How often do cancer patients get radiation?

Most patients receive radiation treatments every day, 5 days a week (Monday through Friday) for 5 to 8 weeks. Weekend breaks allow normal cells to recover.

How often do cancer patients get radiation?

Most patients receive radiation treatments every day, 5 days a week (Monday through Friday) for 5 to 8 weeks. Weekend breaks allow normal cells to recover. In general, those receiving radiation therapy should expect treatments five days a week for several weeks. During external beam radiation therapy, a beam of radiation is directed through the skin to the cancer and the immediate surrounding area to destroy the main tumor and any nearby cancer cells.

To minimize side effects, treatments are usually given five days a week, Monday through Friday, for several weeks. This allows doctors to receive enough radiation in the body to kill cancer while allowing healthy cells time each day to recover. Treatments are usually given five days a week for six to seven weeks. If the goal of treatment is palliative (to control symptoms), treatment will last 2 to 3 weeks.

Using many small doses (fractions) for daily radiation, rather than a few large doses, helps protect healthy cells in the treatment area. Stopping treatment on weekends allows normal cells to recover. Other targeted therapies act more directly on cancer cells by blocking the action of molecules on the surface of cancer cells called growth factors. Radiation therapy to treat and cure cancer is usually given every day, Monday through Friday, for about five to eight weeks.

The number of radiation treatments you will need depends on the size, location and type of cancer you have, the intention of treatment, your general health, and other medical treatments you may receive. For example, some medications work to prevent the growth of cancers by preventing the formation of new blood vessels that would feed the cancer. Brachytherapy is used when the doctor decides that the best way to treat cancer is to deliver a higher dose of radiation into the body. You may have different side effects depending on the type of cancer you have and where in your body radiation therapy is given.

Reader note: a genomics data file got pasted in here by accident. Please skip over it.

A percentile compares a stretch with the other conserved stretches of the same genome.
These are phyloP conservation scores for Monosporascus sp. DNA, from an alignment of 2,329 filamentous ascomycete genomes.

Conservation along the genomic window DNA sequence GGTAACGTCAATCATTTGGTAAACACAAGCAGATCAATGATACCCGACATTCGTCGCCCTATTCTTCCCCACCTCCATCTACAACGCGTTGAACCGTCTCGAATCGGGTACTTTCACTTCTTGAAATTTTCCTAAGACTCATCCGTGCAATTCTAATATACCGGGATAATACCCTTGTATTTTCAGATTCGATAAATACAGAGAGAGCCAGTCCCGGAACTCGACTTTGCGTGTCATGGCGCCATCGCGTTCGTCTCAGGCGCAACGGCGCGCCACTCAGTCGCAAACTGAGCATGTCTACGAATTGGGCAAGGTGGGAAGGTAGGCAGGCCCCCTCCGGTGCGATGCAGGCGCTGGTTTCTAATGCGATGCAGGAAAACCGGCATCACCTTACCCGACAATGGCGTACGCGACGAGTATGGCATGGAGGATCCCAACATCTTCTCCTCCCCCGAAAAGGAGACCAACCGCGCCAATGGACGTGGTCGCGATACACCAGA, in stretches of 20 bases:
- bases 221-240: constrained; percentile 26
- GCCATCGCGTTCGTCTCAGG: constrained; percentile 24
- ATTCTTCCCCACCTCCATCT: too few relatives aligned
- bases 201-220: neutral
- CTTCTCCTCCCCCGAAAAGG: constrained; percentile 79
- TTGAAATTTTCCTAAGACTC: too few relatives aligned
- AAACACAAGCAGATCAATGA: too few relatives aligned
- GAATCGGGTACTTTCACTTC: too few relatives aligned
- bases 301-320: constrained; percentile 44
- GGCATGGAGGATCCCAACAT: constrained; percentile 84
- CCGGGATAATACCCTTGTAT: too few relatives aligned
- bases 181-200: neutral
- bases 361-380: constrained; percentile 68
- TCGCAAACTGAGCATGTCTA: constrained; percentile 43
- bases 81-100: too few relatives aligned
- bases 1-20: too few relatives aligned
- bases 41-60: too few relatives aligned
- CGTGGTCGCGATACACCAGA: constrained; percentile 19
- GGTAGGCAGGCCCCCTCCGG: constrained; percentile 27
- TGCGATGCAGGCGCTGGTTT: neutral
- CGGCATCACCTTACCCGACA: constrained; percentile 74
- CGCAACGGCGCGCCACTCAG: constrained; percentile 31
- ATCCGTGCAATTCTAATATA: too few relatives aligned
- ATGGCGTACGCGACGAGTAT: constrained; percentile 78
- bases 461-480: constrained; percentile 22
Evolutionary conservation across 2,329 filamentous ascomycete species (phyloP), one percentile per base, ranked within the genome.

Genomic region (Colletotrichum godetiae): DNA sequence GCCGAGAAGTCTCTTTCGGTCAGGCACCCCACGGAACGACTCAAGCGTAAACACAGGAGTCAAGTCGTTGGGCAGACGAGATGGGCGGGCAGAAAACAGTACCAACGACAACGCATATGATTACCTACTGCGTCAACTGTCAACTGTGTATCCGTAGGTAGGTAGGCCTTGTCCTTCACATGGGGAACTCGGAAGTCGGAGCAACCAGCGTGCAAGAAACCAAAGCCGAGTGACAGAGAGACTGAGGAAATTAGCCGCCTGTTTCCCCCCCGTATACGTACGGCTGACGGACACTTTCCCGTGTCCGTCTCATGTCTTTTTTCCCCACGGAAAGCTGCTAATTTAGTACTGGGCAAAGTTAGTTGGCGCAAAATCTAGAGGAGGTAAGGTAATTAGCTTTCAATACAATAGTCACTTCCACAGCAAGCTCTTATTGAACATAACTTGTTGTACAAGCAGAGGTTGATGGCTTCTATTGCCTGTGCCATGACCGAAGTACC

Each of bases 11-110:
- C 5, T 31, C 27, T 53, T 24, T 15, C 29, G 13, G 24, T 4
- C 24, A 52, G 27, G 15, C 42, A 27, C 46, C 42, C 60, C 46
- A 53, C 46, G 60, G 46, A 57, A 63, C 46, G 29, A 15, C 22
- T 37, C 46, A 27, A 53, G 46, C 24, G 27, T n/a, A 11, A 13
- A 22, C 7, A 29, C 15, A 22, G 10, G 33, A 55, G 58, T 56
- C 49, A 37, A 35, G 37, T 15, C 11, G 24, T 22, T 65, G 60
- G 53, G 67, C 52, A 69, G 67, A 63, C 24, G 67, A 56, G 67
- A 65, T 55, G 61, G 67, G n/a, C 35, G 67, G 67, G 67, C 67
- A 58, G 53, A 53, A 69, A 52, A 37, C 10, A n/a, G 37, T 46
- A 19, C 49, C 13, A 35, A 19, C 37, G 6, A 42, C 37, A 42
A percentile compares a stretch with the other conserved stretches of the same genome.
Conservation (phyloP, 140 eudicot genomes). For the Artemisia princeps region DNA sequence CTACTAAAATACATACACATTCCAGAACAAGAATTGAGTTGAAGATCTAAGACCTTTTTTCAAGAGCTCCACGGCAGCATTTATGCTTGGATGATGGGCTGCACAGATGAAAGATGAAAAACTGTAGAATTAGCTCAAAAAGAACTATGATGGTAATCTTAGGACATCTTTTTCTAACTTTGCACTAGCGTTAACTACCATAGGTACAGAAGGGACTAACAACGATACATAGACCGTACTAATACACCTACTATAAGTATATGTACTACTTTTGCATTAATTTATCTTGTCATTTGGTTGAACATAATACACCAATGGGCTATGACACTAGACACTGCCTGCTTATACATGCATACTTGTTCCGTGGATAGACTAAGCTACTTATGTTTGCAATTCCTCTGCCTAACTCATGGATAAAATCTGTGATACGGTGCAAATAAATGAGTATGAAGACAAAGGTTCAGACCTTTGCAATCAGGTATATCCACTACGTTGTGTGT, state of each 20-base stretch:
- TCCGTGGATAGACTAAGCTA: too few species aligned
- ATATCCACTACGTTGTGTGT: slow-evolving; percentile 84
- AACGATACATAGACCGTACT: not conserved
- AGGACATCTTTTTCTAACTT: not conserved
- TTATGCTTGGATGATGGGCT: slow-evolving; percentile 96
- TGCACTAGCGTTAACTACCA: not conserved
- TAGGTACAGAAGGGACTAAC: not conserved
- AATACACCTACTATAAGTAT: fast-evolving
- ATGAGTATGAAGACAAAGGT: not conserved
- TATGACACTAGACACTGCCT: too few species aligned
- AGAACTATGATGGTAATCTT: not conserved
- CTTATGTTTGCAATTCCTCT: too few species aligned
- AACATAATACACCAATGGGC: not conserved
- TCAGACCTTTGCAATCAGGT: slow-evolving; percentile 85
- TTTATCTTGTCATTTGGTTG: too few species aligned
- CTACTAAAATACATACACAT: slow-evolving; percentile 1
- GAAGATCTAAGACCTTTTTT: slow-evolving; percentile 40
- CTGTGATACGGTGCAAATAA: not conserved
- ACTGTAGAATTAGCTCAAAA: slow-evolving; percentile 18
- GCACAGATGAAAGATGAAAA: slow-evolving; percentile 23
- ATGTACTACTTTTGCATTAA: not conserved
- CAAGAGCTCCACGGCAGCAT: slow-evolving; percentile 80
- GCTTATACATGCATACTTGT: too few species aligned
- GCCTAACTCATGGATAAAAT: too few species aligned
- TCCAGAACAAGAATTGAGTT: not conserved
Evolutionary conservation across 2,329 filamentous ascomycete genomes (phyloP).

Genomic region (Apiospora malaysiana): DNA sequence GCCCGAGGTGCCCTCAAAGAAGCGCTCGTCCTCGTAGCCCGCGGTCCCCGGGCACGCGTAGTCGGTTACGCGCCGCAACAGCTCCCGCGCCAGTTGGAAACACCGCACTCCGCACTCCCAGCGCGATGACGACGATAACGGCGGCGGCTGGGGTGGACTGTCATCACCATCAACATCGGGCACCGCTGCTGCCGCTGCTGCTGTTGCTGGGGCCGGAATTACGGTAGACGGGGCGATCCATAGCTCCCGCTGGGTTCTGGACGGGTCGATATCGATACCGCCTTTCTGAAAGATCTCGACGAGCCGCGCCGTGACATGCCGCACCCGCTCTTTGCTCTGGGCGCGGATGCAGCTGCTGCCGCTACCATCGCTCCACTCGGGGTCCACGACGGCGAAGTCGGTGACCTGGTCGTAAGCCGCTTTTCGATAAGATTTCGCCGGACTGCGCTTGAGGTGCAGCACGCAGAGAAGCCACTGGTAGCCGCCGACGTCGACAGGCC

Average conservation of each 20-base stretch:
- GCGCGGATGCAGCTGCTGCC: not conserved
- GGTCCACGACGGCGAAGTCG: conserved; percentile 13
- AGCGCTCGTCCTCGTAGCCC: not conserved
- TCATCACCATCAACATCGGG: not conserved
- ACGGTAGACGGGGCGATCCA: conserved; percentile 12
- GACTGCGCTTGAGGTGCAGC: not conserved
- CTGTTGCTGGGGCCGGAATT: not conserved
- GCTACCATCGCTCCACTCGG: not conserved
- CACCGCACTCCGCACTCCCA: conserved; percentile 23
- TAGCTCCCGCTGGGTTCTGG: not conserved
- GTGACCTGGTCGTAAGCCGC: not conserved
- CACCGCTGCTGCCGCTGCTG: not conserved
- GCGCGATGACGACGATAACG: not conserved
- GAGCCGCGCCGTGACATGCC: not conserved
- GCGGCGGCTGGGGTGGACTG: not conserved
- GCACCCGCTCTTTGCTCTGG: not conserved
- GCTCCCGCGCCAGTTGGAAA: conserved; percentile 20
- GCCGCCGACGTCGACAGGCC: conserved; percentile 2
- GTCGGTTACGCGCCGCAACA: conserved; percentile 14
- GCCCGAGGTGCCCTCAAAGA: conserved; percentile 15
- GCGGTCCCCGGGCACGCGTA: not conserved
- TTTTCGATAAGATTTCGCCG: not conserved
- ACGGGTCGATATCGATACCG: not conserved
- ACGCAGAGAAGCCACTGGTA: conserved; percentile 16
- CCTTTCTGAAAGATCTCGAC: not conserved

Radiation therapy after mastectomy may be recommended to kill any cancer cells left after surgery. Free radicals in the environment can damage all cells, but in the case of radiation therapy, they focus on cancer cells. They will talk with you about the details of your cancer, the role of radiation therapy in your overall treatment plan, and what to expect from treatment. Internal radiation, which doctors call brachytherapy, uses a radioactive substance sealed in tiny seeds or tubes that are placed inside the body directly at the cancer or where the cancer was.

It is important to note that advances in radiation technology and delivery allow healthcare providers to deliver more radiation to focused areas, based on the individual characteristics of the patient and tumor. The radiation oncologist will work with your family doctor and other cancer specialists, such as surgeons and medical oncologists, to oversee your care. Again, the exact duration of radiation therapy depends significantly on the characteristics of the cancer. The time between daily treatments allows healthy cells to repair much of the radiation effect, while cancer cells are not as likely to survive the changes.

Instead of using an external radiation machine, the radioactive material is sealed in a thin wire or catheter (hollow tube) and implanted directly into the cancerous area. The specific type of cancer and its characteristics are used to determine the exact frequency and duration of radiation therapy. .